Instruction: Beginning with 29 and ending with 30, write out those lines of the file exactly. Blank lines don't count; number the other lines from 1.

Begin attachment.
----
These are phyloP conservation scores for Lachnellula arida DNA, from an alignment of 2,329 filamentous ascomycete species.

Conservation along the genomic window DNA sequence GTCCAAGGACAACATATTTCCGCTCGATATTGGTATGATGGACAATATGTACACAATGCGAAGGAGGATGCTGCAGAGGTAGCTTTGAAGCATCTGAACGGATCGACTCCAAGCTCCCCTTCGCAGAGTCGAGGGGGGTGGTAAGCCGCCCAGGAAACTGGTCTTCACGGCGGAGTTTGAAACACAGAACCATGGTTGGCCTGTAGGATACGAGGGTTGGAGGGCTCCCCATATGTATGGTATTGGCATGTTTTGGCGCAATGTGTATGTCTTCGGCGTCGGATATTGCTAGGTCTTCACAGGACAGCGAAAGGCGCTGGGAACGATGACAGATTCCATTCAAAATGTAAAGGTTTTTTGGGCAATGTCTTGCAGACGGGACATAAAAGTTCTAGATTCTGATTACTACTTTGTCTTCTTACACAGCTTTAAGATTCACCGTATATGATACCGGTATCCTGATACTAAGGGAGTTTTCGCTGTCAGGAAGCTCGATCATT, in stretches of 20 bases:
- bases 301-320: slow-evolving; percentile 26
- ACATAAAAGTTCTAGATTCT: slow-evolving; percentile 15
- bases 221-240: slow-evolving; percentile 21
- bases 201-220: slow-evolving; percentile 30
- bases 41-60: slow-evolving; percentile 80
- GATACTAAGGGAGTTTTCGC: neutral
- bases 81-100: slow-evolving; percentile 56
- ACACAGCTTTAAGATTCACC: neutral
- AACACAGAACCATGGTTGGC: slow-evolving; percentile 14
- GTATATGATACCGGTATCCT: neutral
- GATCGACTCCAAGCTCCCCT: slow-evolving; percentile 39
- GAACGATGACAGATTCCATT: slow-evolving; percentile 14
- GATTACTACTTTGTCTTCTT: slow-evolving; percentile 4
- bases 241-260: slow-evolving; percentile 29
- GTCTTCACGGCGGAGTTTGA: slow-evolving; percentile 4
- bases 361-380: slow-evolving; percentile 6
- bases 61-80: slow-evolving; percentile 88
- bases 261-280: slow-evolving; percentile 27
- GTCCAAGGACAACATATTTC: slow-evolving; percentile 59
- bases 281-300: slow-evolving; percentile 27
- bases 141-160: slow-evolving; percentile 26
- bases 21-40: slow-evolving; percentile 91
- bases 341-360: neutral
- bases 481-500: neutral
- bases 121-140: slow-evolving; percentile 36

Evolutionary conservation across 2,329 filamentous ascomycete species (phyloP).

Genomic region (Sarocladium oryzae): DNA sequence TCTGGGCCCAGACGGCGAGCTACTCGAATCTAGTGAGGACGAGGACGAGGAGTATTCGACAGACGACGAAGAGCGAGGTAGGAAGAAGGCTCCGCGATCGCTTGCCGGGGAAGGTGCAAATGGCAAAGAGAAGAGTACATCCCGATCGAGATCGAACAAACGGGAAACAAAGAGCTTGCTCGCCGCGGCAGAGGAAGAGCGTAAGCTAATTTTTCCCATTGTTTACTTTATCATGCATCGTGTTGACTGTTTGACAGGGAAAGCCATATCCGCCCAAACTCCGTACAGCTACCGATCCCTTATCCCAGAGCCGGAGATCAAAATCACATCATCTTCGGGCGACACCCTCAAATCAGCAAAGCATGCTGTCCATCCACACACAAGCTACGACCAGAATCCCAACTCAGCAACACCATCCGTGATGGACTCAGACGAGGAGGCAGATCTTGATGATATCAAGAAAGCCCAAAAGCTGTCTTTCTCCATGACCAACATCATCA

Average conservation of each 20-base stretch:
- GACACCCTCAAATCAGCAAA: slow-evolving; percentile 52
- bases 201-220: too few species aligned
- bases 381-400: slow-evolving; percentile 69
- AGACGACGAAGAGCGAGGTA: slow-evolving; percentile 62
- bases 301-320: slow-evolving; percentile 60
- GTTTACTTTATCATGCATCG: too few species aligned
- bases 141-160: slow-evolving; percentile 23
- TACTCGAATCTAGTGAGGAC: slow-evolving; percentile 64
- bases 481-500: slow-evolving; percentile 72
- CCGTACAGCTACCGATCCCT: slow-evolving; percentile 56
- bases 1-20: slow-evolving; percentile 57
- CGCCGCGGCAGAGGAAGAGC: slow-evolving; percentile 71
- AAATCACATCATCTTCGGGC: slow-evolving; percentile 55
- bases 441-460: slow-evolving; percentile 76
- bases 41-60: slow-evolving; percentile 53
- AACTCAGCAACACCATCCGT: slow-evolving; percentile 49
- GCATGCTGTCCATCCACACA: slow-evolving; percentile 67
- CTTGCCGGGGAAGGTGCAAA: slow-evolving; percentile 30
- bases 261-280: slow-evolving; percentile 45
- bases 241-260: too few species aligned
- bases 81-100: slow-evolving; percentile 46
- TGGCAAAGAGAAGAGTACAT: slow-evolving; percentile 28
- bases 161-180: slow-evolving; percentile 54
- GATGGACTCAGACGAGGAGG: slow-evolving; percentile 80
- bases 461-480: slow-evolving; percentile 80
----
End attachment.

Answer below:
Genomic region (Sarocladium oryzae): DNA sequence TCTGGGCCCAGACGGCGAGCTACTCGAATCTAGTGAGGACGAGGACGAGGAGTATTCGACAGACGACGAAGAGCGAGGTAGGAAGAAGGCTCCGCGATCGCTTGCCGGGGAAGGTGCAAATGGCAAAGAGAAGAGTACATCCCGATCGAGATCGAACAAACGGGAAACAAAGAGCTTGCTCGCCGCGGCAGAGGAAGAGCGTAAGCTAATTTTTCCCATTGTTTACTTTATCATGCATCGTGTTGACTGTTTGACAGGGAAAGCCATATCCGCCCAAACTCCGTACAGCTACCGATCCCTTATCCCAGAGCCGGAGATCAAAATCACATCATCTTCGGGCGACACCCTCAAATCAGCAAAGCATGCTGTCCATCCACACACAAGCTACGACCAGAATCCCAACTCAGCAACACCATCCGTGATGGACTCAGACGAGGAGGCAGATCTTGATGATATCAAGAAAGCCCAAAAGCTGTCTTTCTCCATGACCAACATCATCA

Average conservation of each 20-base stretch: